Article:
"We lost quite a few kids with the closing of Poss and McCallie Homes," said Debra Matthews, the Hamilton County Board of Education member who represents the district where the developments were located. "Stability is critical to learning, and housing is a critical part of that."
There were 131 school-age children living in Poss Homes when its 188 apartments were demolished, CHA spokeswoman Cheryl Marsh said.
All the residents of McCallie Homes were gone by the middle of 2003, and CHA replaced those 300 units with a $35 million mixed-income development. Residents were relocated in several stages, but the final group to leave included 63 school-age children, Ms. Marsh said.
Ray Swoffard, associate superintendent of elementary education, said the shift in local public housing changed where many Hamilton County students attend school.
For example, many of the children who lived in South Chattanooga now live on Standifer Gap and Rainbow Creek so they attend Ooltewah schools, he said.
Despite the changes in the local developments, however, public housing allows families with potentially unstable housing to establish a home, CHA Executive Director Bob Dull said.
"Generally, many families who live in public housing, specifically those with little or no income, would be at risk for homelessness if not for that safety net," he said. "Often, homeless children have to change schools when shelters or other temporary accommodations are not located in their current school district."
At the Community Kitchen downtown, children who live in transitional housing are taken by bus to area schools, director Charlie Hughes said.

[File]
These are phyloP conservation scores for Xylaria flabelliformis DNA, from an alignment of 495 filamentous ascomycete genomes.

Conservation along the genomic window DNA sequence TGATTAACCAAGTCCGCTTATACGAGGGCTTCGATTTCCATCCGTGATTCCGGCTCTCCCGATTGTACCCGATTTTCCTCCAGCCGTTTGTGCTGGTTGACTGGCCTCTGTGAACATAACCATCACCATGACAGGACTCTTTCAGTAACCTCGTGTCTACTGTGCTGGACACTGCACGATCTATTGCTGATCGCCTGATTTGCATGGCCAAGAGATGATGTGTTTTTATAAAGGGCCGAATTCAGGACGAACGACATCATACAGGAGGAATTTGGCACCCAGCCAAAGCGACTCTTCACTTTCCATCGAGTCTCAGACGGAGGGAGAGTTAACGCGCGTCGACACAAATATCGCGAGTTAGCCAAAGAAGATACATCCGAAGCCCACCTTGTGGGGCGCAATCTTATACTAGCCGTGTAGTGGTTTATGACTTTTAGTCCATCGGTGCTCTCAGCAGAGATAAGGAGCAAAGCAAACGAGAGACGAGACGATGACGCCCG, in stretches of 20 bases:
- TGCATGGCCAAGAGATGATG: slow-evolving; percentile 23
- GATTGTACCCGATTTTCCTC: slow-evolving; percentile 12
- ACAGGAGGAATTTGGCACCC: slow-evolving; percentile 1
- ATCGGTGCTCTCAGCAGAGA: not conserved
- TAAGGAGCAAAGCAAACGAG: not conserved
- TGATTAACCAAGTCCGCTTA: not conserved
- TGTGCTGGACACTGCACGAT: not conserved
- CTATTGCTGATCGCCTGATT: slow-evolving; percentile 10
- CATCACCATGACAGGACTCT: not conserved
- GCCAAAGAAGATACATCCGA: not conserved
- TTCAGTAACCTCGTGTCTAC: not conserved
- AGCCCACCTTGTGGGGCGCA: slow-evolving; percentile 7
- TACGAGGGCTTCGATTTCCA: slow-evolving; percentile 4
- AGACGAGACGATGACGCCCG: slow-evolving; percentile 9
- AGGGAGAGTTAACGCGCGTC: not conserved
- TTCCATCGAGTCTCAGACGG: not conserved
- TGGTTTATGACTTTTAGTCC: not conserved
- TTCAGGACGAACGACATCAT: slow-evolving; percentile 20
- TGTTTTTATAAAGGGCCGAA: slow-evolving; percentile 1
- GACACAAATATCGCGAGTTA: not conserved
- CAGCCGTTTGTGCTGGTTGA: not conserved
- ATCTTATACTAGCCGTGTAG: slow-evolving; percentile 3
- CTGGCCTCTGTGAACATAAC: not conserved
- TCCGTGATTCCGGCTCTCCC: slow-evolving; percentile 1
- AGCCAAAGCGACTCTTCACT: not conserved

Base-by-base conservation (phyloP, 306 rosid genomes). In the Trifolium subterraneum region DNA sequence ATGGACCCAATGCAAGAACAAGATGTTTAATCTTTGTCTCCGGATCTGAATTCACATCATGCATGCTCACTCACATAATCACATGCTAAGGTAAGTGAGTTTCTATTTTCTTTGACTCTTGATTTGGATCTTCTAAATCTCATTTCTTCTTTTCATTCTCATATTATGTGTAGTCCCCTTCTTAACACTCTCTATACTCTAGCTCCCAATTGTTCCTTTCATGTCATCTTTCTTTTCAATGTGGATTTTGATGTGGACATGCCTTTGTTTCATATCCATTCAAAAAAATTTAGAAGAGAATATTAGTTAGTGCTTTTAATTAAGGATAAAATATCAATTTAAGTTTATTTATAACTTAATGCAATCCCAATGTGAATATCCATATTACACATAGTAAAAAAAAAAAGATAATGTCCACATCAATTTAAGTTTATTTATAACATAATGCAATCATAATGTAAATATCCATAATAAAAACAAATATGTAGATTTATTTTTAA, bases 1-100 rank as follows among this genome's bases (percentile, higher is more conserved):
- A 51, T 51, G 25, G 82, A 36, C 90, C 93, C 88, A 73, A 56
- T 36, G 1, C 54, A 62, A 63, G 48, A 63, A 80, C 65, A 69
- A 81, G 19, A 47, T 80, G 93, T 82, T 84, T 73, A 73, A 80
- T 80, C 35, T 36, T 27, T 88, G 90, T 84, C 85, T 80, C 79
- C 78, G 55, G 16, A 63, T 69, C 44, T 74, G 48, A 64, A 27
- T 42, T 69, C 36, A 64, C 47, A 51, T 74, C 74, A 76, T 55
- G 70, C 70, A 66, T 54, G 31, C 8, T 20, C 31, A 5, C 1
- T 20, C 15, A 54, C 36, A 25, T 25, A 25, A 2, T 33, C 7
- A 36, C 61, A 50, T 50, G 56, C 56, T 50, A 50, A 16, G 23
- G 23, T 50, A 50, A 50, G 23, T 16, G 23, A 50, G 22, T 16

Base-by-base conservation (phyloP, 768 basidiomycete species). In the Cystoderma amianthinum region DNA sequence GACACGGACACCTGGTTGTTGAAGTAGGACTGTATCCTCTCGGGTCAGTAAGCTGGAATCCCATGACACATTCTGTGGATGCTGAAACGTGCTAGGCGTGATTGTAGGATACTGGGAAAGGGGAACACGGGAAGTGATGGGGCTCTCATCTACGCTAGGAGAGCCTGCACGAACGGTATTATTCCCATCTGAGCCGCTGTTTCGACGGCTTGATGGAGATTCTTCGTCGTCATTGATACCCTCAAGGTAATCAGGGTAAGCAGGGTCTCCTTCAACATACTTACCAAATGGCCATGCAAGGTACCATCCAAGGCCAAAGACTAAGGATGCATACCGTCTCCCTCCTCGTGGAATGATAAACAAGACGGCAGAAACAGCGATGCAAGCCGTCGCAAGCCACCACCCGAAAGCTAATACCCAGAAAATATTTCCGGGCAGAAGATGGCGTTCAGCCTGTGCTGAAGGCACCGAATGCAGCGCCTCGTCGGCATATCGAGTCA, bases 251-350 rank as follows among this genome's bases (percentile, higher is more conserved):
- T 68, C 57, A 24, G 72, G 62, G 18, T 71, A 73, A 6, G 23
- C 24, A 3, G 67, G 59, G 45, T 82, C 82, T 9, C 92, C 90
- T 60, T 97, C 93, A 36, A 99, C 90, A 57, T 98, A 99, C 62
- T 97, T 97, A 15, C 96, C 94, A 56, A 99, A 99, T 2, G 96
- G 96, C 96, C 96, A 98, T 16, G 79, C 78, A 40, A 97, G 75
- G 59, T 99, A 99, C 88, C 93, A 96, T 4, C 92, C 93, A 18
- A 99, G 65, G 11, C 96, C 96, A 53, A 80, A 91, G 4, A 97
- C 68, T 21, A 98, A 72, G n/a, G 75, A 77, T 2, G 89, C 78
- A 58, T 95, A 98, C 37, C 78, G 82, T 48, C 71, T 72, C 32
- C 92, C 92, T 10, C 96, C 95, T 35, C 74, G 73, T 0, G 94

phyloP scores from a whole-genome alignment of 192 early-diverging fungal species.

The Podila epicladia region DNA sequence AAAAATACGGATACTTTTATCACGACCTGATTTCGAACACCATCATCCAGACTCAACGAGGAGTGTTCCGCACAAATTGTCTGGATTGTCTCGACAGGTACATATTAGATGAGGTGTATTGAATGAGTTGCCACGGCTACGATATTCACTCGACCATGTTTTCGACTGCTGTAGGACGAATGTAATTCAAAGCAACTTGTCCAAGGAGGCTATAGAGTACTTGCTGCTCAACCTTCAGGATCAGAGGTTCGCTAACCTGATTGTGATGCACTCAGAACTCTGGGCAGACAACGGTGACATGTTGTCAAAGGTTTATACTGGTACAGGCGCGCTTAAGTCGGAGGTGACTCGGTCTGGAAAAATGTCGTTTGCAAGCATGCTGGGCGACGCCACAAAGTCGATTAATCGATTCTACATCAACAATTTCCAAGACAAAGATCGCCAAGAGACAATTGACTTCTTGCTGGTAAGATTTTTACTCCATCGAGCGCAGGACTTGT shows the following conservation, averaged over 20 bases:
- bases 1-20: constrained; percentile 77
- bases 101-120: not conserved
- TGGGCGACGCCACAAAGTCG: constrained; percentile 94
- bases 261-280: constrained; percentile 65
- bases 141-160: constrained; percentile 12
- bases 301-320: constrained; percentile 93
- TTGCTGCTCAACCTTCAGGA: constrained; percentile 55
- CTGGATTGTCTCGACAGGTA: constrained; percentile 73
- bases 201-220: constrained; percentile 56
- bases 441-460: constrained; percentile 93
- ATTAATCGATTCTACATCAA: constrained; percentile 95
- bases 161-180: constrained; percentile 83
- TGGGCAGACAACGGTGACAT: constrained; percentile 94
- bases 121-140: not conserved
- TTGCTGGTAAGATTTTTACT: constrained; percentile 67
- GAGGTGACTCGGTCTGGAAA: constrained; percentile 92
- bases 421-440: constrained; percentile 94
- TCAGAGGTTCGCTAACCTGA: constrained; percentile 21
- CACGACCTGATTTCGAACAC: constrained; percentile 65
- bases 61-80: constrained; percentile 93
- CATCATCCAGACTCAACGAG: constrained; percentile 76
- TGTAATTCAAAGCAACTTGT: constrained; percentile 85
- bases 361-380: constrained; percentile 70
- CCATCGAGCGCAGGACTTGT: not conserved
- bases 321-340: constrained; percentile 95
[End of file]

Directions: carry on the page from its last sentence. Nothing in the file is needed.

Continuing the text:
"We've had pretty good success with them going to those schools," he said.
Homeless children who stay at local churches that participate in the Interfaith Hospitality Network are taken by a transportation company to their schools, Mr. Hughes said.
About 25 families who send their children to Spring Creek Elementary live in the Superior Creek Lodge, a motel just off Interstate 75 in East Ridge, said Paula Burgner, the school's principal. The living situation is usually temporary, and that means the students tend to move in and out of school, she said.
"They're fine people," Ms. Burgner said. "The problem is the children have usually missed a lot of days in the school they've come from, and they haven't been in one place long enough to be tested."
The Fox family lived in the Superior Creek Lodge for about a month, from February to March, when they moved their children from East Lake schools to Spring Creek Elementary and East Ridge Middle. Now that they're living in East Lake again, Eddie and Maria Fox drive to East Ridge to pick the children up at their bus stops.
Students who attend Spring Creek can stay if their family moves, as long as they get to school on time and can arrange for transportation, Ms. Burgner said. Mrs. Fox said she was relieved to learn that.
"I just don't want to have to move them again," she said.